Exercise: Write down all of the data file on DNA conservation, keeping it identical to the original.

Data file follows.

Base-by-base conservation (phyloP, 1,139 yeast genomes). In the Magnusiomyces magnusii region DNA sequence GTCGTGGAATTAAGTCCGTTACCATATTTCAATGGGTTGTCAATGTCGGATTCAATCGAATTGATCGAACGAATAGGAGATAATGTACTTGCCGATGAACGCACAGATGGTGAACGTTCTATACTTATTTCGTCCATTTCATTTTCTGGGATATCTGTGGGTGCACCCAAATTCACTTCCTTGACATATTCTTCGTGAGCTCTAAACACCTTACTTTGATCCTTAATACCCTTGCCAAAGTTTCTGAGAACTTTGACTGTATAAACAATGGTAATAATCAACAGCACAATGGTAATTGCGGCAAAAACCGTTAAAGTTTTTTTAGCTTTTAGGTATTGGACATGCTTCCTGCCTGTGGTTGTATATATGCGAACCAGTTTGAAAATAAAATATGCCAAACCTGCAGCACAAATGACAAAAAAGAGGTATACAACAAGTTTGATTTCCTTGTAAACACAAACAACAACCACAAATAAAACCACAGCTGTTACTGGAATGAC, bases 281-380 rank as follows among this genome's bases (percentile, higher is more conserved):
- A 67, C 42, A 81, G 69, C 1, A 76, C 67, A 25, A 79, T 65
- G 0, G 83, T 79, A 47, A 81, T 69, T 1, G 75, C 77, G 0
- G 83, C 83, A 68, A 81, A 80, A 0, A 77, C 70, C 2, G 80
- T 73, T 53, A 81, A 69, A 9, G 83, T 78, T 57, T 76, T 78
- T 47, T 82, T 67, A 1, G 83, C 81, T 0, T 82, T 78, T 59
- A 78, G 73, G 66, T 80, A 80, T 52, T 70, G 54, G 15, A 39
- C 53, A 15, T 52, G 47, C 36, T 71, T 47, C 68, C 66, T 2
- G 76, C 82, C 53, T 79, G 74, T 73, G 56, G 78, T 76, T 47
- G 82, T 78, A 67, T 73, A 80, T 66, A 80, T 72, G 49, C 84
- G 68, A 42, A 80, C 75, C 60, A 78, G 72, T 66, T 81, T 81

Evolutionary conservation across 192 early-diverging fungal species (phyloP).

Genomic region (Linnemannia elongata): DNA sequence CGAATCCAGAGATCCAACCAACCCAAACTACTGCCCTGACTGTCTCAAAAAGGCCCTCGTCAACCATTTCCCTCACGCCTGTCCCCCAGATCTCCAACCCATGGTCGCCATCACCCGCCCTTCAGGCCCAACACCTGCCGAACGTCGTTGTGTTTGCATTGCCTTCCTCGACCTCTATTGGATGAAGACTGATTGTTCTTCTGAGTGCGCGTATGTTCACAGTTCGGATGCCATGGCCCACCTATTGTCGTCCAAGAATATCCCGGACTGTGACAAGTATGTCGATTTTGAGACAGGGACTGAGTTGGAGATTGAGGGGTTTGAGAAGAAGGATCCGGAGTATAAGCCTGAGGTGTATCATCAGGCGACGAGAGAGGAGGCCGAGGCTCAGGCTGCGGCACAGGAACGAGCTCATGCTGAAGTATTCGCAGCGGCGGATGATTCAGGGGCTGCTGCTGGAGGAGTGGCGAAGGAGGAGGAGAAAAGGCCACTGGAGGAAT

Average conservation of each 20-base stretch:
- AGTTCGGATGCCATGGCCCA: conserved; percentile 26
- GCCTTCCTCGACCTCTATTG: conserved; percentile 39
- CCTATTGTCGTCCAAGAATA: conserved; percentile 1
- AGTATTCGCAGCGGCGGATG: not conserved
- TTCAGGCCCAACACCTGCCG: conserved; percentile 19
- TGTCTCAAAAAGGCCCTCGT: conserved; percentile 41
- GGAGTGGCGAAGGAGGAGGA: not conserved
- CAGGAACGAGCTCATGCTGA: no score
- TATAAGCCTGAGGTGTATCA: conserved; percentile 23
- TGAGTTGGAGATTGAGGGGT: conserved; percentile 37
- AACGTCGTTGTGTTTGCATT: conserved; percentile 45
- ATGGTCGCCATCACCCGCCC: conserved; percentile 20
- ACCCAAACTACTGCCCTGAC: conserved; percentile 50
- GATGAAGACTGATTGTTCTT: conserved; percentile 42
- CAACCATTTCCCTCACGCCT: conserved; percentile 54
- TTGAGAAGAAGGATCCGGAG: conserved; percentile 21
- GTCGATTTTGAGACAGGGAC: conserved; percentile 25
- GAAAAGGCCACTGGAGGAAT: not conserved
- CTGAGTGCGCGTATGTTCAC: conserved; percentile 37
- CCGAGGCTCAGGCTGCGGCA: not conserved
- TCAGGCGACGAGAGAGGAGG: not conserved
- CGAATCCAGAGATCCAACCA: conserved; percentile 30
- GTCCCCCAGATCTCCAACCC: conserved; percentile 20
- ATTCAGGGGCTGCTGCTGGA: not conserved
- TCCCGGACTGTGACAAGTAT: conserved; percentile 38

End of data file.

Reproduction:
Base-by-base conservation (phyloP, 1,139 yeast genomes). In the Magnusiomyces magnusii region DNA sequence GTCGTGGAATTAAGTCCGTTACCATATTTCAATGGGTTGTCAATGTCGGATTCAATCGAATTGATCGAACGAATAGGAGATAATGTACTTGCCGATGAACGCACAGATGGTGAACGTTCTATACTTATTTCGTCCATTTCATTTTCTGGGATATCTGTGGGTGCACCCAAATTCACTTCCTTGACATATTCTTCGTGAGCTCTAAACACCTTACTTTGATCCTTAATACCCTTGCCAAAGTTTCTGAGAACTTTGACTGTATAAACAATGGTAATAATCAACAGCACAATGGTAATTGCGGCAAAAACCGTTAAAGTTTTTTTAGCTTTTAGGTATTGGACATGCTTCCTGCCTGTGGTTGTATATATGCGAACCAGTTTGAAAATAAAATATGCCAAACCTGCAGCACAAATGACAAAAAAGAGGTATACAACAAGTTTGATTTCCTTGTAAACACAAACAACAACCACAAATAAAACCACAGCTGTTACTGGAATGAC, bases 281-380 rank as follows among this genome's bases (percentile, higher is more conserved):
- A 67, C 42, A 81, G 69, C 1, A 76, C 67, A 25, A 79, T 65
- G 0, G 83, T 79, A 47, A 81, T 69, T 1, G 75, C 77, G 0
- G 83, C 83, A 68, A 81, A 80, A 0, A 77, C 70, C 2, G 80
- T 73, T 53, A 81, A 69, A 9, G 83, T 78, T 57, T 76, T 78
- T 47, T 82, T 67, A 1, G 83, C 81, T 0, T 82, T 78, T 59
- A 78, G 73, G 66, T 80, A 80, T 52, T 70, G 54, G 15, A 39
- C 53, A 15, T 52, G 47, C 36, T 71, T 47, C 68, C 66, T 2
- G 76, C 82, C 53, T 79, G 74, T 73, G 56, G 78, T 76, T 47
- G 82, T 78, A 67, T 73, A 80, T 66, A 80, T 72, G 49, C 84
- G 68, A 42, A 80, C 75, C 60, A 78, G 72, T 66, T 81, T 81

Evolutionary conservation across 192 early-diverging fungal species (phyloP).

Genomic region (Linnemannia elongata): DNA sequence CGAATCCAGAGATCCAACCAACCCAAACTACTGCCCTGACTGTCTCAAAAAGGCCCTCGTCAACCATTTCCCTCACGCCTGTCCCCCAGATCTCCAACCCATGGTCGCCATCACCCGCCCTTCAGGCCCAACACCTGCCGAACGTCGTTGTGTTTGCATTGCCTTCCTCGACCTCTATTGGATGAAGACTGATTGTTCTTCTGAGTGCGCGTATGTTCACAGTTCGGATGCCATGGCCCACCTATTGTCGTCCAAGAATATCCCGGACTGTGACAAGTATGTCGATTTTGAGACAGGGACTGAGTTGGAGATTGAGGGGTTTGAGAAGAAGGATCCGGAGTATAAGCCTGAGGTGTATCATCAGGCGACGAGAGAGGAGGCCGAGGCTCAGGCTGCGGCACAGGAACGAGCTCATGCTGAAGTATTCGCAGCGGCGGATGATTCAGGGGCTGCTGCTGGAGGAGTGGCGAAGGAGGAGGAGAAAAGGCCACTGGAGGAAT

Average conservation of each 20-base stretch:
- AGTTCGGATGCCATGGCCCA: conserved; percentile 26
- GCCTTCCTCGACCTCTATTG: conserved; percentile 39
- CCTATTGTCGTCCAAGAATA: conserved; percentile 1
- AGTATTCGCAGCGGCGGATG: not conserved
- TTCAGGCCCAACACCTGCCG: conserved; percentile 19
- TGTCTCAAAAAGGCCCTCGT: conserved; percentile 41
- GGAGTGGCGAAGGAGGAGGA: not conserved
- CAGGAACGAGCTCATGCTGA: no score
- TATAAGCCTGAGGTGTATCA: conserved; percentile 23
- TGAGTTGGAGATTGAGGGGT: conserved; percentile 37
- AACGTCGTTGTGTTTGCATT: conserved; percentile 45
- ATGGTCGCCATCACCCGCCC: conserved; percentile 20
- ACCCAAACTACTGCCCTGAC: conserved; percentile 50
- GATGAAGACTGATTGTTCTT: conserved; percentile 42
- CAACCATTTCCCTCACGCCT: conserved; percentile 54
- TTGAGAAGAAGGATCCGGAG: conserved; percentile 21
- GTCGATTTTGAGACAGGGAC: conserved; percentile 25
- GAAAAGGCCACTGGAGGAAT: not conserved
- CTGAGTGCGCGTATGTTCAC: conserved; percentile 37
- CCGAGGCTCAGGCTGCGGCA: not conserved
- TCAGGCGACGAGAGAGGAGG: not conserved
- CGAATCCAGAGATCCAACCA: conserved; percentile 30
- GTCCCCCAGATCTCCAACCC: conserved; percentile 20
- ATTCAGGGGCTGCTGCTGGA: not conserved
- TCCCGGACTGTGACAAGTAT: conserved; percentile 38